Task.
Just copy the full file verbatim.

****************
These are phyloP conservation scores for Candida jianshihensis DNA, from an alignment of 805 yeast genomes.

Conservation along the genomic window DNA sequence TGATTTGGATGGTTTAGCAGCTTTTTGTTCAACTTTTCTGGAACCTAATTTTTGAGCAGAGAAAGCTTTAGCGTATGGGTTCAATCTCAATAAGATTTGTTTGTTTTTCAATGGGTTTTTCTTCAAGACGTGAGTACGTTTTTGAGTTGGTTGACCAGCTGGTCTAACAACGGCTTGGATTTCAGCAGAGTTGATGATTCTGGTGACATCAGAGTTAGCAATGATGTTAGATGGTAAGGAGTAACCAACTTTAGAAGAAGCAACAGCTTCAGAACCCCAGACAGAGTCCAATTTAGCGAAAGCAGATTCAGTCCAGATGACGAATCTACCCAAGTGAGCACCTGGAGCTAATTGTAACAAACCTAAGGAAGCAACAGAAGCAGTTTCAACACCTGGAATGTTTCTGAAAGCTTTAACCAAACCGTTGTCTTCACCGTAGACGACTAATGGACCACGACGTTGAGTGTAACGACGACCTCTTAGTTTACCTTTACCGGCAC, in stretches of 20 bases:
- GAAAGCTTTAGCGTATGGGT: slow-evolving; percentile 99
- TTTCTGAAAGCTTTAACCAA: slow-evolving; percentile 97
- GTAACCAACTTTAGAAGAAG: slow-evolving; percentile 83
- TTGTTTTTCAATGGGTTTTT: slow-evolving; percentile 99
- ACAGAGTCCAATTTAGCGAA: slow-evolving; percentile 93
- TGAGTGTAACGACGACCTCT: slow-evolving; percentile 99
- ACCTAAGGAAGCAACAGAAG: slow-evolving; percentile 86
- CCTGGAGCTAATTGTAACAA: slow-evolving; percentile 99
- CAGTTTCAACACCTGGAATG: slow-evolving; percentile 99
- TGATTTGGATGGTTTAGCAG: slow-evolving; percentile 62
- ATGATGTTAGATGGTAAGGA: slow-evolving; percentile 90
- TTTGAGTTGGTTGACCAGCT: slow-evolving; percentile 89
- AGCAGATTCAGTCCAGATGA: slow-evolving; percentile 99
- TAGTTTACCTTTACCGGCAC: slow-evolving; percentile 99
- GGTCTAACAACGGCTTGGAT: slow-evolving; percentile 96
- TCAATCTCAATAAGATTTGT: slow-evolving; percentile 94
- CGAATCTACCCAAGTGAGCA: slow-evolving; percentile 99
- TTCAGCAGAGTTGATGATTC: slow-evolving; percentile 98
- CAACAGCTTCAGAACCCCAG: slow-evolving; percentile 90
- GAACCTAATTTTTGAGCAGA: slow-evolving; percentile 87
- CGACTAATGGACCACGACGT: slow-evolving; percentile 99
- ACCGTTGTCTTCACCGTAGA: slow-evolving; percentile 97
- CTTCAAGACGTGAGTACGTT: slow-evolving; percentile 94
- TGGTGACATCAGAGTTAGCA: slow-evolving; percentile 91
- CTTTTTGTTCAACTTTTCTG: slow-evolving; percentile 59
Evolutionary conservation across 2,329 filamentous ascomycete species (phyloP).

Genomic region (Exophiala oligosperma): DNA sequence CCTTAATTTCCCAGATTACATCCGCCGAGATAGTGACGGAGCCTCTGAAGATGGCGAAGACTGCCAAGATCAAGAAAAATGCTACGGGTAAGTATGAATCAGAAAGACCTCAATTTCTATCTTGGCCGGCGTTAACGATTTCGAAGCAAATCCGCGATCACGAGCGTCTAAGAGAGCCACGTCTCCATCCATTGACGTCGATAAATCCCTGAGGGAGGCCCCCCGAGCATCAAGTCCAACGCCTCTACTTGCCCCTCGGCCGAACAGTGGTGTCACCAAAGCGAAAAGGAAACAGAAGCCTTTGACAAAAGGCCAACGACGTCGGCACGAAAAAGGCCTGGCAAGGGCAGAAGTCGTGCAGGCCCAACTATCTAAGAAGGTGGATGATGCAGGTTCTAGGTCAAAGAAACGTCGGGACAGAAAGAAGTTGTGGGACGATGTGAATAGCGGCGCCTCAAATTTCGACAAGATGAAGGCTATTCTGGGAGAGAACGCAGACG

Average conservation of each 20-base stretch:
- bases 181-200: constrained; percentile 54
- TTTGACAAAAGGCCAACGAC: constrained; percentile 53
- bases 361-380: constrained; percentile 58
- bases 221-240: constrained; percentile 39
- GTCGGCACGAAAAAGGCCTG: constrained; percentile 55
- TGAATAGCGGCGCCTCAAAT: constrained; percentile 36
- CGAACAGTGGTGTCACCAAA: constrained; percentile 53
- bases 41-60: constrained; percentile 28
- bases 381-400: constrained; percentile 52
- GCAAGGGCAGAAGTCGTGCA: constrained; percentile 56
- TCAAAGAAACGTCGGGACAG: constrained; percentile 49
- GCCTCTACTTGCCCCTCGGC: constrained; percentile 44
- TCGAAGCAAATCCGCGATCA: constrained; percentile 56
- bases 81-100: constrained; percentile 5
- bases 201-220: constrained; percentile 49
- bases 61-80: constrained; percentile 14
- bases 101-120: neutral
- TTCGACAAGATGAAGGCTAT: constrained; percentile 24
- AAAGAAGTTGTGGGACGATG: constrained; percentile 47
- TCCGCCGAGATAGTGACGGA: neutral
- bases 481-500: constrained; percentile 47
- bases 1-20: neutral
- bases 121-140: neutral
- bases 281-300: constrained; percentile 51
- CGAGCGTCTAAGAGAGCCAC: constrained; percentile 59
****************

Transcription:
These are phyloP conservation scores for Candida jianshihensis DNA, from an alignment of 805 yeast genomes.

Conservation along the genomic window DNA sequence TGATTTGGATGGTTTAGCAGCTTTTTGTTCAACTTTTCTGGAACCTAATTTTTGAGCAGAGAAAGCTTTAGCGTATGGGTTCAATCTCAATAAGATTTGTTTGTTTTTCAATGGGTTTTTCTTCAAGACGTGAGTACGTTTTTGAGTTGGTTGACCAGCTGGTCTAACAACGGCTTGGATTTCAGCAGAGTTGATGATTCTGGTGACATCAGAGTTAGCAATGATGTTAGATGGTAAGGAGTAACCAACTTTAGAAGAAGCAACAGCTTCAGAACCCCAGACAGAGTCCAATTTAGCGAAAGCAGATTCAGTCCAGATGACGAATCTACCCAAGTGAGCACCTGGAGCTAATTGTAACAAACCTAAGGAAGCAACAGAAGCAGTTTCAACACCTGGAATGTTTCTGAAAGCTTTAACCAAACCGTTGTCTTCACCGTAGACGACTAATGGACCACGACGTTGAGTGTAACGACGACCTCTTAGTTTACCTTTACCGGCAC, in stretches of 20 bases:
- GAAAGCTTTAGCGTATGGGT: slow-evolving; percentile 99
- TTTCTGAAAGCTTTAACCAA: slow-evolving; percentile 97
- GTAACCAACTTTAGAAGAAG: slow-evolving; percentile 83
- TTGTTTTTCAATGGGTTTTT: slow-evolving; percentile 99
- ACAGAGTCCAATTTAGCGAA: slow-evolving; percentile 93
- TGAGTGTAACGACGACCTCT: slow-evolving; percentile 99
- ACCTAAGGAAGCAACAGAAG: slow-evolving; percentile 86
- CCTGGAGCTAATTGTAACAA: slow-evolving; percentile 99
- CAGTTTCAACACCTGGAATG: slow-evolving; percentile 99
- TGATTTGGATGGTTTAGCAG: slow-evolving; percentile 62
- ATGATGTTAGATGGTAAGGA: slow-evolving; percentile 90
- TTTGAGTTGGTTGACCAGCT: slow-evolving; percentile 89
- AGCAGATTCAGTCCAGATGA: slow-evolving; percentile 99
- TAGTTTACCTTTACCGGCAC: slow-evolving; percentile 99
- GGTCTAACAACGGCTTGGAT: slow-evolving; percentile 96
- TCAATCTCAATAAGATTTGT: slow-evolving; percentile 94
- CGAATCTACCCAAGTGAGCA: slow-evolving; percentile 99
- TTCAGCAGAGTTGATGATTC: slow-evolving; percentile 98
- CAACAGCTTCAGAACCCCAG: slow-evolving; percentile 90
- GAACCTAATTTTTGAGCAGA: slow-evolving; percentile 87
- CGACTAATGGACCACGACGT: slow-evolving; percentile 99
- ACCGTTGTCTTCACCGTAGA: slow-evolving; percentile 97
- CTTCAAGACGTGAGTACGTT: slow-evolving; percentile 94
- TGGTGACATCAGAGTTAGCA: slow-evolving; percentile 91
- CTTTTTGTTCAACTTTTCTG: slow-evolving; percentile 59
Evolutionary conservation across 2,329 filamentous ascomycete species (phyloP).

Genomic region (Exophiala oligosperma): DNA sequence CCTTAATTTCCCAGATTACATCCGCCGAGATAGTGACGGAGCCTCTGAAGATGGCGAAGACTGCCAAGATCAAGAAAAATGCTACGGGTAAGTATGAATCAGAAAGACCTCAATTTCTATCTTGGCCGGCGTTAACGATTTCGAAGCAAATCCGCGATCACGAGCGTCTAAGAGAGCCACGTCTCCATCCATTGACGTCGATAAATCCCTGAGGGAGGCCCCCCGAGCATCAAGTCCAACGCCTCTACTTGCCCCTCGGCCGAACAGTGGTGTCACCAAAGCGAAAAGGAAACAGAAGCCTTTGACAAAAGGCCAACGACGTCGGCACGAAAAAGGCCTGGCAAGGGCAGAAGTCGTGCAGGCCCAACTATCTAAGAAGGTGGATGATGCAGGTTCTAGGTCAAAGAAACGTCGGGACAGAAAGAAGTTGTGGGACGATGTGAATAGCGGCGCCTCAAATTTCGACAAGATGAAGGCTATTCTGGGAGAGAACGCAGACG

Average conservation of each 20-base stretch:
- bases 181-200: constrained; percentile 54
- TTTGACAAAAGGCCAACGAC: constrained; percentile 53
- bases 361-380: constrained; percentile 58
- bases 221-240: constrained; percentile 39
- GTCGGCACGAAAAAGGCCTG: constrained; percentile 55
- TGAATAGCGGCGCCTCAAAT: constrained; percentile 36
- CGAACAGTGGTGTCACCAAA: constrained; percentile 53
- bases 41-60: constrained; percentile 28
- bases 381-400: constrained; percentile 52
- GCAAGGGCAGAAGTCGTGCA: constrained; percentile 56
- TCAAAGAAACGTCGGGACAG: constrained; percentile 49
- GCCTCTACTTGCCCCTCGGC: constrained; percentile 44
- TCGAAGCAAATCCGCGATCA: constrained; percentile 56
- bases 81-100: constrained; percentile 5
- bases 201-220: constrained; percentile 49
- bases 61-80: constrained; percentile 14
- bases 101-120: neutral
- TTCGACAAGATGAAGGCTAT: constrained; percentile 24
- AAAGAAGTTGTGGGACGATG: constrained; percentile 47
- TCCGCCGAGATAGTGACGGA: neutral
- bases 481-500: constrained; percentile 47
- bases 1-20: neutral
- bases 121-140: neutral
- bases 281-300: constrained; percentile 51
- CGAGCGTCTAAGAGAGCCAC: constrained; percentile 59